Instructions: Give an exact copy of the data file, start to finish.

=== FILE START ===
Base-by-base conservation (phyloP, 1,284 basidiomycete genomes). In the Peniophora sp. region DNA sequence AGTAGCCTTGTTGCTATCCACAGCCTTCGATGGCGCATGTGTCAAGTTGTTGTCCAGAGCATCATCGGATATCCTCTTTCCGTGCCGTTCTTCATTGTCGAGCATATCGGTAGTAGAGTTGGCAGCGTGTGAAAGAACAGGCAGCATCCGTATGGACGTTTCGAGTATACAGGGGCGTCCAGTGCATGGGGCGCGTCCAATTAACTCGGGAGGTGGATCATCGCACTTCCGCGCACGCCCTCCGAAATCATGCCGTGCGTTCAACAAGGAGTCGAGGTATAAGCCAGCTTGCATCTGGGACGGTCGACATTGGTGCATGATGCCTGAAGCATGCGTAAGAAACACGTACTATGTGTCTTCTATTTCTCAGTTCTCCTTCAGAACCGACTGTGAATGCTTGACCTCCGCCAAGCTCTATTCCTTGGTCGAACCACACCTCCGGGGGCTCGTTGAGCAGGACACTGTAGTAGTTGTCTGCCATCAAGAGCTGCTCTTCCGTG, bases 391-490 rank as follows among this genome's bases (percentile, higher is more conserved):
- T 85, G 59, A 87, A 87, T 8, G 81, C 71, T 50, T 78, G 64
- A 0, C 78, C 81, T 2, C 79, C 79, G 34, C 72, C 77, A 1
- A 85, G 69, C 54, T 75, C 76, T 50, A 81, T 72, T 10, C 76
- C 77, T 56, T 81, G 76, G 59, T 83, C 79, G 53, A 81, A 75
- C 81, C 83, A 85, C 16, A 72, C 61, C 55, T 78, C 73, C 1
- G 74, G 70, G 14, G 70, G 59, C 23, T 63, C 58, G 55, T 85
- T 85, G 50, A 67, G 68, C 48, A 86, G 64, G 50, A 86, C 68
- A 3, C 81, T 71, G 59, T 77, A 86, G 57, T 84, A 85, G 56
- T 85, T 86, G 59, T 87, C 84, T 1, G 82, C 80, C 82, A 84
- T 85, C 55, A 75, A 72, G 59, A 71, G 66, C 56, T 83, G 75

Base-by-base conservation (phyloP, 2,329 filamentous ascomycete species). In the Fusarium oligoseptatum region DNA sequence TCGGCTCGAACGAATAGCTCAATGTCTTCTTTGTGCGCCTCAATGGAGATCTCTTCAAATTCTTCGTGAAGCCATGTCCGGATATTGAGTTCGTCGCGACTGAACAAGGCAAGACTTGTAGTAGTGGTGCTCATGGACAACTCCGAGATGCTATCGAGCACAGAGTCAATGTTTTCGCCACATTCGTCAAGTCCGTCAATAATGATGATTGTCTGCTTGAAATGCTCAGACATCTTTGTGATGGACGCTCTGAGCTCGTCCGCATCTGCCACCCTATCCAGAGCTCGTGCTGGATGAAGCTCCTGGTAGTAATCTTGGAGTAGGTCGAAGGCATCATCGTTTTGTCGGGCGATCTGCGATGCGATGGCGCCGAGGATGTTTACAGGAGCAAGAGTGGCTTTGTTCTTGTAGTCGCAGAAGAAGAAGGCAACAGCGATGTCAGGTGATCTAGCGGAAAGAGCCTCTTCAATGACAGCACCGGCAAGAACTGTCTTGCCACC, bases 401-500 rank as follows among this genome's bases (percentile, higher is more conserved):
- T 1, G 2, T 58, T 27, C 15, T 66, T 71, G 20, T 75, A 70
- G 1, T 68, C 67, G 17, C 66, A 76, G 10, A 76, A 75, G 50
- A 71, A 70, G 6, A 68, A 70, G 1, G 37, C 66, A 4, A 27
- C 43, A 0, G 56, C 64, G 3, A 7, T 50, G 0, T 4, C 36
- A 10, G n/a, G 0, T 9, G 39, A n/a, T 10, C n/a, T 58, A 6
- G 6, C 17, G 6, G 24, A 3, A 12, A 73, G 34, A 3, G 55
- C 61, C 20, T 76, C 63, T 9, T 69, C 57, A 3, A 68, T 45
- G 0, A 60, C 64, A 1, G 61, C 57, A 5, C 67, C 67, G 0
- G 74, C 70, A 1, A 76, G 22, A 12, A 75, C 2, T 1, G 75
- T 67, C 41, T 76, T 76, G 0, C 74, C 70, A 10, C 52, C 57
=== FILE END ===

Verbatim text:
Base-by-base conservation (phyloP, 1,284 basidiomycete genomes). In the Peniophora sp. region DNA sequence AGTAGCCTTGTTGCTATCCACAGCCTTCGATGGCGCATGTGTCAAGTTGTTGTCCAGAGCATCATCGGATATCCTCTTTCCGTGCCGTTCTTCATTGTCGAGCATATCGGTAGTAGAGTTGGCAGCGTGTGAAAGAACAGGCAGCATCCGTATGGACGTTTCGAGTATACAGGGGCGTCCAGTGCATGGGGCGCGTCCAATTAACTCGGGAGGTGGATCATCGCACTTCCGCGCACGCCCTCCGAAATCATGCCGTGCGTTCAACAAGGAGTCGAGGTATAAGCCAGCTTGCATCTGGGACGGTCGACATTGGTGCATGATGCCTGAAGCATGCGTAAGAAACACGTACTATGTGTCTTCTATTTCTCAGTTCTCCTTCAGAACCGACTGTGAATGCTTGACCTCCGCCAAGCTCTATTCCTTGGTCGAACCACACCTCCGGGGGCTCGTTGAGCAGGACACTGTAGTAGTTGTCTGCCATCAAGAGCTGCTCTTCCGTG, bases 391-490 rank as follows among this genome's bases (percentile, higher is more conserved):
- T 85, G 59, A 87, A 87, T 8, G 81, C 71, T 50, T 78, G 64
- A 0, C 78, C 81, T 2, C 79, C 79, G 34, C 72, C 77, A 1
- A 85, G 69, C 54, T 75, C 76, T 50, A 81, T 72, T 10, C 76
- C 77, T 56, T 81, G 76, G 59, T 83, C 79, G 53, A 81, A 75
- C 81, C 83, A 85, C 16, A 72, C 61, C 55, T 78, C 73, C 1
- G 74, G 70, G 14, G 70, G 59, C 23, T 63, C 58, G 55, T 85
- T 85, G 50, A 67, G 68, C 48, A 86, G 64, G 50, A 86, C 68
- A 3, C 81, T 71, G 59, T 77, A 86, G 57, T 84, A 85, G 56
- T 85, T 86, G 59, T 87, C 84, T 1, G 82, C 80, C 82, A 84
- T 85, C 55, A 75, A 72, G 59, A 71, G 66, C 56, T 83, G 75

Base-by-base conservation (phyloP, 2,329 filamentous ascomycete species). In the Fusarium oligoseptatum region DNA sequence TCGGCTCGAACGAATAGCTCAATGTCTTCTTTGTGCGCCTCAATGGAGATCTCTTCAAATTCTTCGTGAAGCCATGTCCGGATATTGAGTTCGTCGCGACTGAACAAGGCAAGACTTGTAGTAGTGGTGCTCATGGACAACTCCGAGATGCTATCGAGCACAGAGTCAATGTTTTCGCCACATTCGTCAAGTCCGTCAATAATGATGATTGTCTGCTTGAAATGCTCAGACATCTTTGTGATGGACGCTCTGAGCTCGTCCGCATCTGCCACCCTATCCAGAGCTCGTGCTGGATGAAGCTCCTGGTAGTAATCTTGGAGTAGGTCGAAGGCATCATCGTTTTGTCGGGCGATCTGCGATGCGATGGCGCCGAGGATGTTTACAGGAGCAAGAGTGGCTTTGTTCTTGTAGTCGCAGAAGAAGAAGGCAACAGCGATGTCAGGTGATCTAGCGGAAAGAGCCTCTTCAATGACAGCACCGGCAAGAACTGTCTTGCCACC, bases 401-500 rank as follows among this genome's bases (percentile, higher is more conserved):
- T 1, G 2, T 58, T 27, C 15, T 66, T 71, G 20, T 75, A 70
- G 1, T 68, C 67, G 17, C 66, A 76, G 10, A 76, A 75, G 50
- A 71, A 70, G 6, A 68, A 70, G 1, G 37, C 66, A 4, A 27
- C 43, A 0, G 56, C 64, G 3, A 7, T 50, G 0, T 4, C 36
- A 10, G n/a, G 0, T 9, G 39, A n/a, T 10, C n/a, T 58, A 6
- G 6, C 17, G 6, G 24, A 3, A 12, A 73, G 34, A 3, G 55
- C 61, C 20, T 76, C 63, T 9, T 69, C 57, A 3, A 68, T 45
- G 0, A 60, C 64, A 1, G 61, C 57, A 5, C 67, C 67, G 0
- G 74, C 70, A 1, A 76, G 22, A 12, A 75, C 2, T 1, G 75
- T 67, C 41, T 76, T 76, G 0, C 74, C 70, A 10, C 52, C 57